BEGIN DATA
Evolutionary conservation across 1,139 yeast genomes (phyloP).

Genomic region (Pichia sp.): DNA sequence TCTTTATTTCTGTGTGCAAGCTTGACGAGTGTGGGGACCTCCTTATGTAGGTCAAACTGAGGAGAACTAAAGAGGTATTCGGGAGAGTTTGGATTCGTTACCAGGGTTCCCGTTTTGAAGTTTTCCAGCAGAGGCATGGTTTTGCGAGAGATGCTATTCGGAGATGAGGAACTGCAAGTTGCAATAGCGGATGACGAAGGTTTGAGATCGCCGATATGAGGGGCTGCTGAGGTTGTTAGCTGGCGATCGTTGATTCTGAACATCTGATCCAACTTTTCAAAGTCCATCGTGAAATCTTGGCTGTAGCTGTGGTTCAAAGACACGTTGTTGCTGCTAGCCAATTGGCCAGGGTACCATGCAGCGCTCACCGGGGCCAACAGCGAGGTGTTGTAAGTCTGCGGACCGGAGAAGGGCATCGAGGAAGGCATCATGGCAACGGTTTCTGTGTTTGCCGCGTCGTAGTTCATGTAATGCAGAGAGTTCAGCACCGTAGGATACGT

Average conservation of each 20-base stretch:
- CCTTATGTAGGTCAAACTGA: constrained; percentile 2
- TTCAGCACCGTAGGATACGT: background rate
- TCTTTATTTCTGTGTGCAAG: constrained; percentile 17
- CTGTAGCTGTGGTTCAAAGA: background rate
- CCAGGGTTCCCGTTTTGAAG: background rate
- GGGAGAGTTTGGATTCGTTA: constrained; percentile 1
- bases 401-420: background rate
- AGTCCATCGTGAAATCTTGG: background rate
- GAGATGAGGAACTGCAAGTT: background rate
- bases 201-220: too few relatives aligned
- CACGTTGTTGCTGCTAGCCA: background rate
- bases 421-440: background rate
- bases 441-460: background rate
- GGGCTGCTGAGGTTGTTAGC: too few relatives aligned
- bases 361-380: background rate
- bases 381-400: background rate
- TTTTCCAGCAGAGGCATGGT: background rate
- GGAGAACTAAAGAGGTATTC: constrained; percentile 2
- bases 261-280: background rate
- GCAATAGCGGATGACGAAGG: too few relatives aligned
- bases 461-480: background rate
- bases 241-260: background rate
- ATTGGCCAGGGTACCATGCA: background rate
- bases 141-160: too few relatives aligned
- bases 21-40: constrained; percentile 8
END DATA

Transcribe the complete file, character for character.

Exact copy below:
Evolutionary conservation across 1,139 yeast genomes (phyloP).

Genomic region (Pichia sp.): DNA sequence TCTTTATTTCTGTGTGCAAGCTTGACGAGTGTGGGGACCTCCTTATGTAGGTCAAACTGAGGAGAACTAAAGAGGTATTCGGGAGAGTTTGGATTCGTTACCAGGGTTCCCGTTTTGAAGTTTTCCAGCAGAGGCATGGTTTTGCGAGAGATGCTATTCGGAGATGAGGAACTGCAAGTTGCAATAGCGGATGACGAAGGTTTGAGATCGCCGATATGAGGGGCTGCTGAGGTTGTTAGCTGGCGATCGTTGATTCTGAACATCTGATCCAACTTTTCAAAGTCCATCGTGAAATCTTGGCTGTAGCTGTGGTTCAAAGACACGTTGTTGCTGCTAGCCAATTGGCCAGGGTACCATGCAGCGCTCACCGGGGCCAACAGCGAGGTGTTGTAAGTCTGCGGACCGGAGAAGGGCATCGAGGAAGGCATCATGGCAACGGTTTCTGTGTTTGCCGCGTCGTAGTTCATGTAATGCAGAGAGTTCAGCACCGTAGGATACGT

Average conservation of each 20-base stretch:
- CCTTATGTAGGTCAAACTGA: constrained; percentile 2
- TTCAGCACCGTAGGATACGT: background rate
- TCTTTATTTCTGTGTGCAAG: constrained; percentile 17
- CTGTAGCTGTGGTTCAAAGA: background rate
- CCAGGGTTCCCGTTTTGAAG: background rate
- GGGAGAGTTTGGATTCGTTA: constrained; percentile 1
- bases 401-420: background rate
- AGTCCATCGTGAAATCTTGG: background rate
- GAGATGAGGAACTGCAAGTT: background rate
- bases 201-220: too few relatives aligned
- CACGTTGTTGCTGCTAGCCA: background rate
- bases 421-440: background rate
- bases 441-460: background rate
- GGGCTGCTGAGGTTGTTAGC: too few relatives aligned
- bases 361-380: background rate
- bases 381-400: background rate
- TTTTCCAGCAGAGGCATGGT: background rate
- GGAGAACTAAAGAGGTATTC: constrained; percentile 2
- bases 261-280: background rate
- GCAATAGCGGATGACGAAGG: too few relatives aligned
- bases 461-480: background rate
- bases 241-260: background rate
- ATTGGCCAGGGTACCATGCA: background rate
- bases 141-160: too few relatives aligned
- bases 21-40: constrained; percentile 8